What's more, the oil industry has taken steps to limit the amount of local damage caused by its activity. The first stage of the U.S. oil boom unfolded amid high oil prices and lax regulation. Firms were in the process of learning the new production techniques, and there can be no doubt that some places suffered real harm from errors and sometimes from negligence. But now, better geologic knowledge of major tight-oil fields, better rigs, and better drill bits are increasing the yearly oil output per drilling rig and per well, reducing the total number of wells that must be drilled. Firms now drill multiple wells from a single drilling "pad," which allows them to reach a large amount of oil from a small above-ground area, and drilling rigs can bore multiple wells without being disassembled and reassembled, a recent innovation. These improvements do not just save money; they also reduce noise, truck trips, and other land-use effects. And increasingly, the water used in hydraulic fracturing is recycled; these changes lessen water-pollution risks, public water-treatment costs, demands on water supply, and truck trips. New water pipelines further reduce truck travel.

Yet, for all of those improvements and the reality of local benefits, non-trivial social costs persist, even if they are outweighed by gains. Drilling still requires high-volume materials flows. Then too, while the recent oil-price slump eases some of the problems from intense drilling, it also raises new concerns about shrinking state and local tax revenues and rising unemployment rolls caused by idled drilling rigs. Local political battles over tight oil are not about to disappear.


Largely because of these costs, much of the political action on tight oil has taken place at the state and local level. Over 450 local governments have, under the guise of banning fracking, effectively banned most drilling. Several states have done the same, New York being the biggest among them. Numerous bans in other places have been attempted but ultimately failed. Environmental groups have also sought to raise the cost of drilling by abusing laws intended to involve communities in decisions about infrastructure development.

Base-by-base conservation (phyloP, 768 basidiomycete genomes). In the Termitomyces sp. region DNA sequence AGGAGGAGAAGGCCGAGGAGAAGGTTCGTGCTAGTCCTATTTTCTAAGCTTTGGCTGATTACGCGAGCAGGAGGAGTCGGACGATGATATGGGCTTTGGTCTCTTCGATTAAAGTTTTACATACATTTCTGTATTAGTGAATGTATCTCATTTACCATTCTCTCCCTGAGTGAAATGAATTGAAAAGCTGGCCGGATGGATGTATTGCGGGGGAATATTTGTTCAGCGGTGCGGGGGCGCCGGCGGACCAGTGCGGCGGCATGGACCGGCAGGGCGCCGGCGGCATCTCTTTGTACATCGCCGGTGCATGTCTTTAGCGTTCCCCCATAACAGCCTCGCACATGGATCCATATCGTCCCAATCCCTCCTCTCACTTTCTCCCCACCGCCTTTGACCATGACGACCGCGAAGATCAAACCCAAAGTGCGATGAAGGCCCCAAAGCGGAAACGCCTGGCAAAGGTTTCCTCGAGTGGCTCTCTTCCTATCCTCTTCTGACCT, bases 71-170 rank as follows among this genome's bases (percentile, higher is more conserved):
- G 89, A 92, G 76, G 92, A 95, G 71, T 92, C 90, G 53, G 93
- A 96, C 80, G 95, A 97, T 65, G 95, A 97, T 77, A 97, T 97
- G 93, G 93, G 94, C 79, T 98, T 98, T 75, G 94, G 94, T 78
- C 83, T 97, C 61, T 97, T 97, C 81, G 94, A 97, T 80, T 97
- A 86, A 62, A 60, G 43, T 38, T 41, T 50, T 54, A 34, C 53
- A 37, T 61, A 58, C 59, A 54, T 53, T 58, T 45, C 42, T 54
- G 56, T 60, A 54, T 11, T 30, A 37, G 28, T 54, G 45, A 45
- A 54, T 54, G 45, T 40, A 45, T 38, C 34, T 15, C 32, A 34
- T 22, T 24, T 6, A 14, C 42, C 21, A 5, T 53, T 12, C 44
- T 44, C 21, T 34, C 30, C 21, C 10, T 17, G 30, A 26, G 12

Those who support expanded drilling and economic growth have responded to the local bans in a number of ways. The most common has been state pre-emption of local drilling bans. Because the benefits of drilling are more diffuse than the costs, local governments are apt to support bans that would cause net harm to the state as a whole. State governments, then, are in a better position to make socially optimal decisions than are localities, and state pre-emption has sometimes worked as a strategy to encourage drilling. The Ohio Supreme Court recently ruled that state law pre-empts some local drilling bans. The Texas legislature has passed a law limiting local home rule over drilling. In Colorado, a state commission has submitted a package of proposals meant to redefine the state and local authorities over drilling.

Nonetheless, state pre-emption as a strategy obviously has its limits. In New York, the state legislature is preventing several southern towns that would like to allow drilling from doing so. Nor will other left-leaning states like California ever pre-empt local bans, and in Colorado, despite the commission's recommendations, pro-drilling forces expect to have to withstand a state-wide ballot initiative in 2016.